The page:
proposal: relay protocol over https


nodes behind corporate firewall may not be able to reach relay port 22067; with some firewalls they may have to use a mandatory http proxy to reach web servers on http :80 or https :443, so even relay servers running on ports :80 or :443 may be unreacheable.

proposal: can we create a ‘relay-protocol over https’ for syncthing, so that you can tunnel a ‘relay-protocol’ connection over an https connection (possibily through one or more https proxy)?

this will have two advantages: 1 - we can use syncthing even where the only connection to the internet is through an https proxy; 2 - relay hosts will not require a dedicate ip:port pair (which for :443 will exclude the possibility of hosting an https web server on the same server), but could host a ‘relay server over https’ in a sub-path of their existing web infrastructure (es: ‘’ );

has this already been thought? your opinion?

I’m not strong in go, but I can write a more detailed spec, and provide a client-server reference implementation, if you like the concept.

Relay connections are TLS, essentially indistinguishable from HTTPS. There are some relays on port 443, but not as many as would perhaps be optimal. It should work fine through an HTTPS or SOCKS5 proxy, I think.

HTTP is request-response, which means that the client makes a request, and the server responds. There’s no way for the server to send data back to the client.

This means that it’s very much unsuitable for Syncthing’s connections, as they need to push data in both directions.

Sure, you can do stuff with long polling, but you’re adding orders of magnitude of overhead. Plus your IT department is going to want to know why you’re making 1,000 requests a second, every second, all day.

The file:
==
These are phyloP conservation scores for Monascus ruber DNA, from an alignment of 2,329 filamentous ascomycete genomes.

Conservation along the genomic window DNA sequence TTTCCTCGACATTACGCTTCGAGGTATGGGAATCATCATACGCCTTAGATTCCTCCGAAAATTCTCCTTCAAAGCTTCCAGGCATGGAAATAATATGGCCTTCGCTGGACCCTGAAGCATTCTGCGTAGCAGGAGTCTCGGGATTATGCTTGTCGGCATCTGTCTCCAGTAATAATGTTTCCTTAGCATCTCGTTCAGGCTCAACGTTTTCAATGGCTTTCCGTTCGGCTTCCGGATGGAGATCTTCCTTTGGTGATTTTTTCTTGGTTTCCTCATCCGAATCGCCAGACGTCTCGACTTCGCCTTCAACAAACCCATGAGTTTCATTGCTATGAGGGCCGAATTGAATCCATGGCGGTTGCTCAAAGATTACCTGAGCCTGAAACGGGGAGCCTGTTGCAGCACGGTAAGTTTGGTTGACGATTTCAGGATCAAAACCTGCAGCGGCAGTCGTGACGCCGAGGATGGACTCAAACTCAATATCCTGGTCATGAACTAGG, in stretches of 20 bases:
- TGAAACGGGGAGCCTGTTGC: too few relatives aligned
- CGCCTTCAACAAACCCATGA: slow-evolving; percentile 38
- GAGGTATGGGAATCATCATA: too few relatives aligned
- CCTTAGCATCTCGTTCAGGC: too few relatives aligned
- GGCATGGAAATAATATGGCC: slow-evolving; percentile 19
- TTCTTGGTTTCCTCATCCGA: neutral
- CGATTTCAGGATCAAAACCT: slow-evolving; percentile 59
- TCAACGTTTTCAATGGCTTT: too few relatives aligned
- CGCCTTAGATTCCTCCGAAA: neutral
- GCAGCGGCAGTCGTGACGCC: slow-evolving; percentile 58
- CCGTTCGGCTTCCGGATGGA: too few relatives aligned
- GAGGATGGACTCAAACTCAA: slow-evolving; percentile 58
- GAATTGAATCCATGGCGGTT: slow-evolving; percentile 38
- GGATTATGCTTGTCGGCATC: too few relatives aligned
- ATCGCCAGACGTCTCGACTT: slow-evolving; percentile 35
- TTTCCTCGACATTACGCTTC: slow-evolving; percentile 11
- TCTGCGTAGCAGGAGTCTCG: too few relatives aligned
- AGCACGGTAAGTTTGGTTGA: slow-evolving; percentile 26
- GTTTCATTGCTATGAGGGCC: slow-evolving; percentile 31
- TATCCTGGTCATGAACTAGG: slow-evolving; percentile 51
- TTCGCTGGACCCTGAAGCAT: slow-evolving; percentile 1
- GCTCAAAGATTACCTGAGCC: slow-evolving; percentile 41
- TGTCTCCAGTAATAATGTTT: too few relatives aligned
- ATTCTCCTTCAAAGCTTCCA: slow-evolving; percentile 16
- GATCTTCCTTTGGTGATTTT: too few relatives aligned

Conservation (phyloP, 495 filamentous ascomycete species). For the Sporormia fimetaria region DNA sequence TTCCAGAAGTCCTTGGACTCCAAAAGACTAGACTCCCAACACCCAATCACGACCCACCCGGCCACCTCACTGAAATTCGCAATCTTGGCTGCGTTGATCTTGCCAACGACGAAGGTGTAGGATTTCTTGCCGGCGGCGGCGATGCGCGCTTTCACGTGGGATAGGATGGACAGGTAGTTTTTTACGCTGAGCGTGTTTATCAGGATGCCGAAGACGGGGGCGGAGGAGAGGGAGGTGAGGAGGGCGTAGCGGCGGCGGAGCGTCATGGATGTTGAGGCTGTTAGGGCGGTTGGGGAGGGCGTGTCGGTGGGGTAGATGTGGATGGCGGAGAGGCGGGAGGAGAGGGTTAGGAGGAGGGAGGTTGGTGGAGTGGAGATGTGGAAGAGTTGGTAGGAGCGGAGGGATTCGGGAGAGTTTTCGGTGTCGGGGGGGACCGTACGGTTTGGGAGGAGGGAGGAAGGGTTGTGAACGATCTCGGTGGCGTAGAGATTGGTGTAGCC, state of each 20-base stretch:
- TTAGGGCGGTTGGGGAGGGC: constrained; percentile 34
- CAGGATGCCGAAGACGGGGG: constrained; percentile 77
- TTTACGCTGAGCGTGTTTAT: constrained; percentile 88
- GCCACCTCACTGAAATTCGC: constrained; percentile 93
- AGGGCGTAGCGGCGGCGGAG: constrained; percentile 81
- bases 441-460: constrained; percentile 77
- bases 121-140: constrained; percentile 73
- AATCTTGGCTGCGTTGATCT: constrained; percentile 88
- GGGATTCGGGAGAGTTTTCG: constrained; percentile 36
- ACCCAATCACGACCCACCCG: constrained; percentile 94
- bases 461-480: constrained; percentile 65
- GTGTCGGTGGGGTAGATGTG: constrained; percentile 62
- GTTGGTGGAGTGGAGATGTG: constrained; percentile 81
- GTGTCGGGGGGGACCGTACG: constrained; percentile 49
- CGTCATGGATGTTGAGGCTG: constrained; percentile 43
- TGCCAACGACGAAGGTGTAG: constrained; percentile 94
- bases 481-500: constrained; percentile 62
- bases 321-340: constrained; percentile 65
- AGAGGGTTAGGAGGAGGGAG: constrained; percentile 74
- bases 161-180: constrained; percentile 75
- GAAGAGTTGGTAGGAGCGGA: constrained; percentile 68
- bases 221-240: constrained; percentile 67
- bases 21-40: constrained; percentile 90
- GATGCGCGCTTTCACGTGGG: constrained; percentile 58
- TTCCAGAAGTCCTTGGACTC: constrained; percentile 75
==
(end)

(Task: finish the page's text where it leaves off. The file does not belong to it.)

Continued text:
+1 to Antony comments.

Moreover some additional comments on corporate proxies, in case of tunneling over simple HTTP, some of them restrict the “connect” method to known servers and/or services, and most of them check for a real web page (or at least it will do a dummy ‘GET /’) on the target server.


well, I went ahead and did it anyway, at least I learnt something :slight_smile: .

@calmh: relay over port 443 is good, but requires a dedicated server with port 443 available. Many people already own a private server/vm used for a personal web site etc, in this case port 443 may be already used by the web server, and thus not available for relay server. My solution may be put behind a forward proxy, server side, and work side by side with an existing web server (for example I can leave my web pages at and add my http-relay service at )

@canton7: actually bidirectional data transfer over http is used by many rich javascript apps. I’ve put together a simple implementation and it works well enough… the http overhead is not even that much, compared to a regular tcp connection. You never make 1000req/sec, more like one long connection every 30sec or so for pulling, and one ondemand conenction for pushing. The protocol does not require realtime latency, so you can buffer data and make less http calls, for better protocol efficency.

@damajor: my impl use plain http POST, with my company firewall it works; it’s possible to add code to mimic a web page access on both client and server side, if necessary.

I add a little diagram to show my current implementation structure; the client module must be integrated in the client app to work; the server module instead is just a proxy/filter for the unmodified syncthing relay app, and integrates with the current relay network.

There are currently 6 public relays offering port 443.

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